We cannot return to an indigenous consciousness, and we need the tools of science and technology to survive in today’s world. However, within indigenous awareness there is a key that can awaken us to an awareness of oneness. This key is the recognition of the sacred nature of creation. For indigenous peoples everything is sacred, and they live this primal knowing in all of their daily activities. All of the world is sacred, and all of their everyday activities a lived relationship to the sacred. This is the heartbeat of their world. It could be argued that our Western civilization is unusual in not having the awareness of the sacred at its foundation. In our image of “progress” we are unaware of having lost something so essential to life.

The “sacred” is not something primarily religious or even spiritual. It is not a quality we need to learn or to develop. It belongs to the primary nature of all that is. When our ancestors knew that everything they could see was sacred, this was not something taught but instinctively known. It was as natural as sunlight, as necessary as breathing. We all have within us a sense of the sacred, a sense of reverence, however we may articulate it. It is a part of our human DNA. We each need to find this key within us. What does it mean for something to be sacred, what feeling does this evoke? How do we recognize the quality of the sacred, and how do we then respond?

If we recognize the sacred and embrace it within all of life, we will find that life will speak to us as it spoke to our ancestors. It will remind us of how to live in harmony with creation, and how to restore the balance that is intrinsic to life. This is the ancient wisdom of the Earth itself, the Earth which has evolved and changed over millennia, been through previous ecological shifts. Unless we return to this deep knowing, real sustainability will remain a concept rather than a lived reality.
“We need not a human answer to an earth problem, but an earth answer to an earth problem. The earth will solve its problems, and possibly our own, if we will let the earth function in its own ways. We need only listen to what the earth is telling us.
We still carry this primal knowing of the sacred within our consciousness, even if we have forgotten it. A relationship to the sacred is older than any formalized religion, even though it is found at the foundation of many religions. It is a primal recognition of the wonder, beauty and divine nature of the world. It is a felt reverence, an inner sense—we even speak of “a sense of the sacred.” Once we bring this foundational awareness into our consciousness, into our relationship with the world in which we are present, we will find that it opens a door in our consciousness into oneness. The sacred is a quality of spirit in which all is one. Once we recognize something as sacred we feel its unity—the whole of which it is a part—the sacred naturally draws us away from separation towards oneness. The remembrance of the sacred is a key that can awaken our consciousness to the oneness to which we belong.”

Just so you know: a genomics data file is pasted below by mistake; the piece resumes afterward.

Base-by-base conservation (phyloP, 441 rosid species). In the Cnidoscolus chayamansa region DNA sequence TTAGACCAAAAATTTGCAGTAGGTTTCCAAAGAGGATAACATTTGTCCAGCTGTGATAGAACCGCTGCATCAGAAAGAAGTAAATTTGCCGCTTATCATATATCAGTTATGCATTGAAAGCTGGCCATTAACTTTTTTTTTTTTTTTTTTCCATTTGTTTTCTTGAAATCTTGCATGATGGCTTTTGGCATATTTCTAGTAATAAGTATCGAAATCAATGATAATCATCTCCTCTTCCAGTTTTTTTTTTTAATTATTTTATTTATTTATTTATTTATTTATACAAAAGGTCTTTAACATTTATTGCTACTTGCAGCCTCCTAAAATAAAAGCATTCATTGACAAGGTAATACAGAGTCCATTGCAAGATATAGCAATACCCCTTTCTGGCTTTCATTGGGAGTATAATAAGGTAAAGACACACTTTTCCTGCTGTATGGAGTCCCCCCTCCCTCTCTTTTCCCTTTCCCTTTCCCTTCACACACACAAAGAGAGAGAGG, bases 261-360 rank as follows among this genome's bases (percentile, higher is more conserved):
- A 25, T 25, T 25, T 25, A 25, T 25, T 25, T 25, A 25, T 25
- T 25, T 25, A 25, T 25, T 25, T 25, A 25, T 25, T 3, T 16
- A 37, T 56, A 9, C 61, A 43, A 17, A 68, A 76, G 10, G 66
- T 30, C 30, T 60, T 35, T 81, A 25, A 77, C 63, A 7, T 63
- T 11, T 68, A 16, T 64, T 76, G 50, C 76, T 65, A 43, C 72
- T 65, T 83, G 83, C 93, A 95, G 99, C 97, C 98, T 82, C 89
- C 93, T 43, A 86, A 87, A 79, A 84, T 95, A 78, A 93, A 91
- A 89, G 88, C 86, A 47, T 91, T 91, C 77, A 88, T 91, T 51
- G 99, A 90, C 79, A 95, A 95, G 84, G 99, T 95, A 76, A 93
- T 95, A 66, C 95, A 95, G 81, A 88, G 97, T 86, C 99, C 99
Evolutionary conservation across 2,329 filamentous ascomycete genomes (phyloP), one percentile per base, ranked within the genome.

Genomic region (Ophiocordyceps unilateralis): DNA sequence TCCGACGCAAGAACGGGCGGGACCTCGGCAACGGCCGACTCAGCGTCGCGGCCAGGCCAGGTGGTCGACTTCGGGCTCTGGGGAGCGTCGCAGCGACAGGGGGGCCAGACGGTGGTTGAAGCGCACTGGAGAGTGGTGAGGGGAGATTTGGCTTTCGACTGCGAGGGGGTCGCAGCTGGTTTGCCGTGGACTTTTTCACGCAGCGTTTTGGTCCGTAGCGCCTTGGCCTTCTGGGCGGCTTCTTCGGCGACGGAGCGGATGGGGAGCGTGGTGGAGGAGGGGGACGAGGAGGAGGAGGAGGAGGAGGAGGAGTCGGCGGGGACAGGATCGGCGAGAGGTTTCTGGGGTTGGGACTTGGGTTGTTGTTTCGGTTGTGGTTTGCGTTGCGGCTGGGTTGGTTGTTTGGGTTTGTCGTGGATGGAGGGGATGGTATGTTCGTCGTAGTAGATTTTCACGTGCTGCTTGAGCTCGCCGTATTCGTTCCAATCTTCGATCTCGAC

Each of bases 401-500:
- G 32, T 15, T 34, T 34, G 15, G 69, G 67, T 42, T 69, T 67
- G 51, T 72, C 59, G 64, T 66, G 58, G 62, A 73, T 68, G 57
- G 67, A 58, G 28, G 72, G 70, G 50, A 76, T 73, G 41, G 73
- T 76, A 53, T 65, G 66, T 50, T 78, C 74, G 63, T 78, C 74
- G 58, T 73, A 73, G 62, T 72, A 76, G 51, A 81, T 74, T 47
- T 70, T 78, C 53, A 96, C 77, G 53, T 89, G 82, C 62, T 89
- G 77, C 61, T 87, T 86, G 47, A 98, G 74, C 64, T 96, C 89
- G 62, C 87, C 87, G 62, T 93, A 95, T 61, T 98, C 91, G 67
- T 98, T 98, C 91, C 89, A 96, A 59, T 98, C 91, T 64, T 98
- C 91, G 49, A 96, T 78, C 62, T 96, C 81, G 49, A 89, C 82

(Thomas Berry)

The awareness of the sacred reconnects our consciousness to the primal structure of life which was known to our ancestors. For them the world was sacred and whole—they could not conceive of it being other. The greatest tragedy of modern man is that we have lost this primal awareness, this knowing of the sacred. The most needed work is to reconnect with the sacred in our outer and inner life. Through this simple act of remembrance we can regain the balance we have so dangerously lost. Then we can see how we are a part of the interconnected web of life and know the work that needs to be done. Our outer actions, rather than reconstellating the patterns of separation, will naturally come from oneness and help life’s unity to unfold. We will again be a part of the evolving organic interdependence of life. Without this simple key of awareness of the sacred we could remain lost in the wasteland world we are creating.

If we remember the sacred we will find our self in a world as whole as it is holy. This is not a world that sustains our models of economic growth and consumer desires. This is rather a world of wonder and magic, and a world that needs our attention—that needs to be sustained as much as it sustains us, sustains our souls as well as our bodies. But first we need to make this shift in consciousness, to see the earth with new eyes.
“The way we see the world shapes the way we treat it. If a mountain is a deity, not a pile of ore; if a river is one of the veins of the land, not potential irrigation water; if a forest is a sacred grove, not timber; if other species are biological kin, not resources; or if the planet is our mother, not an opportunity—then we will treat each other with greater respect. Thus is the challenge, to look at the world from a different perspective.” (David Suzuki)

author: Llewellyn Vaughan-Lee
article source:


Bioenergetic Landscapes: How the energy of plants can improve our health

The idea that plants and in particular trees are beneficial to men is today broadly shared. Over the last decades, university institutes and research centres all over the world have addressed this issue, carrying out experimental studies on the influence of green areas at psychological, sensory and emotional level, above all in medical facilities, study rooms and workplaces. Results are often astonishing.